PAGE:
The Conference Board’s Consumer Confidence Index shot up for the fifth consecutive month, reaching its highest level since February 2008, as Americans continued to feel better about the U.S. economy.


The index rose to 70.4, up from 64.8 last month, led by an increase in the Expectations Index to 95.1 from 87.3. The Present Situation segment improved to 33.4 from 31.1.


Although increasing, the overall index reading is still far lower than the 90 range that many consider an indicator of a stable economy.


Lynn Franco, director of the Conference Board Consumer Research Center, said, “The Consumer Confidence Index is now at a three-year high, due to growing optimism about the short-term future. Consumers’ assessment of current business and labor market conditions has improved moderately, but still remains rather weak. Looking ahead, consumers are more positive about the economy and their income prospects, but feel somewhat mixed about employment conditions.”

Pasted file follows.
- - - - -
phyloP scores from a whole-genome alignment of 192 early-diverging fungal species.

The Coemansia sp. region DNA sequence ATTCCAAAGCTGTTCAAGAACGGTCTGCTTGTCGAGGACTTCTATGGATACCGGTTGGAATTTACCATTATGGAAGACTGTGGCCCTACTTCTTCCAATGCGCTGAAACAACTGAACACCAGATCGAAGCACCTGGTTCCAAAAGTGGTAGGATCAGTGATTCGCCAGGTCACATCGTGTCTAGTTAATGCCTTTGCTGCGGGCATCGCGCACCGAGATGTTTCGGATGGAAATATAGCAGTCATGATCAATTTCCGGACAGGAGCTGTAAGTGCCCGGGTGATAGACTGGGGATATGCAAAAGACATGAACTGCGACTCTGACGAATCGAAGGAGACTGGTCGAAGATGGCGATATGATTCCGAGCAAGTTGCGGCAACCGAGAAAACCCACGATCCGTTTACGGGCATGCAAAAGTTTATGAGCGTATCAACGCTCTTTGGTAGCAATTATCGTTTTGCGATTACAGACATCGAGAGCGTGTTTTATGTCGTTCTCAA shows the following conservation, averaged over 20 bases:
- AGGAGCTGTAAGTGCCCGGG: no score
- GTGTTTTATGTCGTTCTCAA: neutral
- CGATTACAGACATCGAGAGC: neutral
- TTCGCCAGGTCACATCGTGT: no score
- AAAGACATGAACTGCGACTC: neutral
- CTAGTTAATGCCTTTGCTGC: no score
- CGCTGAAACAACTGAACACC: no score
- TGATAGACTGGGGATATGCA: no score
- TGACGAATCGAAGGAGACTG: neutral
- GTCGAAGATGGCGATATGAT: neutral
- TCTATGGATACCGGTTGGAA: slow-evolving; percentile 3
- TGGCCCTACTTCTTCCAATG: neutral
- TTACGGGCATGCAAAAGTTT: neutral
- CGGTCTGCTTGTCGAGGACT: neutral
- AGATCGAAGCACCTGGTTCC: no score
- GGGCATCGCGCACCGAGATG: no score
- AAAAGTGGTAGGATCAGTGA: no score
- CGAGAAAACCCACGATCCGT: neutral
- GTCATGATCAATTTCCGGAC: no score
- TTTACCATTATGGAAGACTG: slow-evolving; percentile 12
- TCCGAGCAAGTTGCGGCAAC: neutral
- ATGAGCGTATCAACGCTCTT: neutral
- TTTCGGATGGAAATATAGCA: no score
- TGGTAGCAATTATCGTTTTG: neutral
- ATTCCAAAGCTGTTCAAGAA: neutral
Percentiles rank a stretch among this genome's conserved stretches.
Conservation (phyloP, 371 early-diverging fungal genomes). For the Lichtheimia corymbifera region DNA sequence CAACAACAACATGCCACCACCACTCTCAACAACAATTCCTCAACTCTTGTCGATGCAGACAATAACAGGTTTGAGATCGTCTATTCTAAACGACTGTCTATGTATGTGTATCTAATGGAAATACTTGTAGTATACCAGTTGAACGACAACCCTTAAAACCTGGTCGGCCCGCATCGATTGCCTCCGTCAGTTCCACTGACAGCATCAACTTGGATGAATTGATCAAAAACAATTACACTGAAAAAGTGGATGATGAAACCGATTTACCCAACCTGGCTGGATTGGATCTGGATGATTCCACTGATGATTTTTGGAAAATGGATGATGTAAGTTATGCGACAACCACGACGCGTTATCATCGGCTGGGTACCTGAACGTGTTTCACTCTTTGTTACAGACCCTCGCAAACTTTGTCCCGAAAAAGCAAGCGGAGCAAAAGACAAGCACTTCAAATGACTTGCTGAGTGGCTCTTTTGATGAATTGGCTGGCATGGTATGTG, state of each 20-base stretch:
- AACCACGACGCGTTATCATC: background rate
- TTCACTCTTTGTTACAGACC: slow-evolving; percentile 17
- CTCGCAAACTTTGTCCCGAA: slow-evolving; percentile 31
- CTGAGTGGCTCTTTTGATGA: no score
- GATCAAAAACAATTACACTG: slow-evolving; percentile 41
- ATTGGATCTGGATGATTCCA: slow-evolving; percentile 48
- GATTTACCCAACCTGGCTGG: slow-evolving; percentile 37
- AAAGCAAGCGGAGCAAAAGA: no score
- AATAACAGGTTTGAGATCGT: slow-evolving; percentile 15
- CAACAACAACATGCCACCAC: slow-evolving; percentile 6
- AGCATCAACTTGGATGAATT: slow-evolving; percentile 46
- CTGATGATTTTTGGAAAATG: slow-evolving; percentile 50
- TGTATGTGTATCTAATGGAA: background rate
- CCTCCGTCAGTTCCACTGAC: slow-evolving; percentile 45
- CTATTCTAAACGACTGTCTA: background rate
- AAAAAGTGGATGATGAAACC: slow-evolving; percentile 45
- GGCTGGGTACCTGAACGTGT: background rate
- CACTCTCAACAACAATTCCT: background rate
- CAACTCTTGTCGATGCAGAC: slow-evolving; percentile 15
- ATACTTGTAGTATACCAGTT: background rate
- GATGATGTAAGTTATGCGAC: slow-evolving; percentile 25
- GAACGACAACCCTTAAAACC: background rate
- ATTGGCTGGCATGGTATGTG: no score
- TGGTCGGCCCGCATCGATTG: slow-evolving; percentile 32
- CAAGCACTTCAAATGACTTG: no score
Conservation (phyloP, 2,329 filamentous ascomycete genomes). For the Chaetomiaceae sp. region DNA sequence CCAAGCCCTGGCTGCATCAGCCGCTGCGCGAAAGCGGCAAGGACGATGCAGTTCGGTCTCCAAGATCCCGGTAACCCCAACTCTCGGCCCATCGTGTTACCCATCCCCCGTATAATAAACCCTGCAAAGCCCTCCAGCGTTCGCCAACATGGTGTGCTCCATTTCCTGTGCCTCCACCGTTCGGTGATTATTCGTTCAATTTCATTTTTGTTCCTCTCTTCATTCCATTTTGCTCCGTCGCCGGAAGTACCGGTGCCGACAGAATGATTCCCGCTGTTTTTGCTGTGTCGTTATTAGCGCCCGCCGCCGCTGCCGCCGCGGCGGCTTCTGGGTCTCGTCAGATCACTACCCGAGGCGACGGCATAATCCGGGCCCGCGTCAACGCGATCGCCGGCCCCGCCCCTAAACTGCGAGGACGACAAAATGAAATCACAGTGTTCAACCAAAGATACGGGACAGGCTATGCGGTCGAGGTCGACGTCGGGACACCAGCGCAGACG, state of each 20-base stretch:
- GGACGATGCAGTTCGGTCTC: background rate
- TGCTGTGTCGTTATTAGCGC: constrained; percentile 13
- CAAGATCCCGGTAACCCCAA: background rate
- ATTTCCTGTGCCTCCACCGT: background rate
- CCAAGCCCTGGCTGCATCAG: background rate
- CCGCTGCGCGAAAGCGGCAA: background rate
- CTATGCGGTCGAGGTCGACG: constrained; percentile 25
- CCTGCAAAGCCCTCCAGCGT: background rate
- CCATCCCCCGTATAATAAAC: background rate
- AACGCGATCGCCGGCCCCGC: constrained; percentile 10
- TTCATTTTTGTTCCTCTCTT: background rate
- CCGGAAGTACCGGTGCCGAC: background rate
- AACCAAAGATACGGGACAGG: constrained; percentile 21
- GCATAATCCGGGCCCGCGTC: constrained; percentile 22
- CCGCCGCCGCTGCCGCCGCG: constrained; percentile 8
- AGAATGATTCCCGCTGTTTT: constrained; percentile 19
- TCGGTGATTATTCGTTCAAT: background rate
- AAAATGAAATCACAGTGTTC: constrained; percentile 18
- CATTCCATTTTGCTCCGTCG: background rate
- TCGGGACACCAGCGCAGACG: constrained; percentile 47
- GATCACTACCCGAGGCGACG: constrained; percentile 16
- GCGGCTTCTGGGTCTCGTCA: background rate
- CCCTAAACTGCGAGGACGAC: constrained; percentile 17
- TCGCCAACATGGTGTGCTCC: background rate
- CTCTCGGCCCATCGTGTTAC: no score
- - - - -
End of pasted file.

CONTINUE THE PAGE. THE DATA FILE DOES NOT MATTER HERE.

The percentage of respondents expecting more jobs in the months ahead fell to 19.8 percent from 20.8 percent in January, but that trend was offset by a sharp decline in those anticipating fewer jobs, down to 15.4 percent from 21.2 percent. The proportion of consumers expecting an increase in their incomes rose to 17.3 percent from 15.3 percent, according to the survey results.


According to economist Maury Harris at UBS, “A mixed job outlook with higher wages hints at a two-tier labor market, one for the currently employed and one for the unemployed.”


Chris Christopher, senior economist at IHS Global Insight, said, “We expect consumer confidence and spending to keep improving in 2011 due to a rising stock market, an improving job market, and increased household income. However, rising gasoline and food prices, turmoil in the Middle East, and a poor housing market are putting a damper on things and keeping consumer confidence at relatively depressed levels.”

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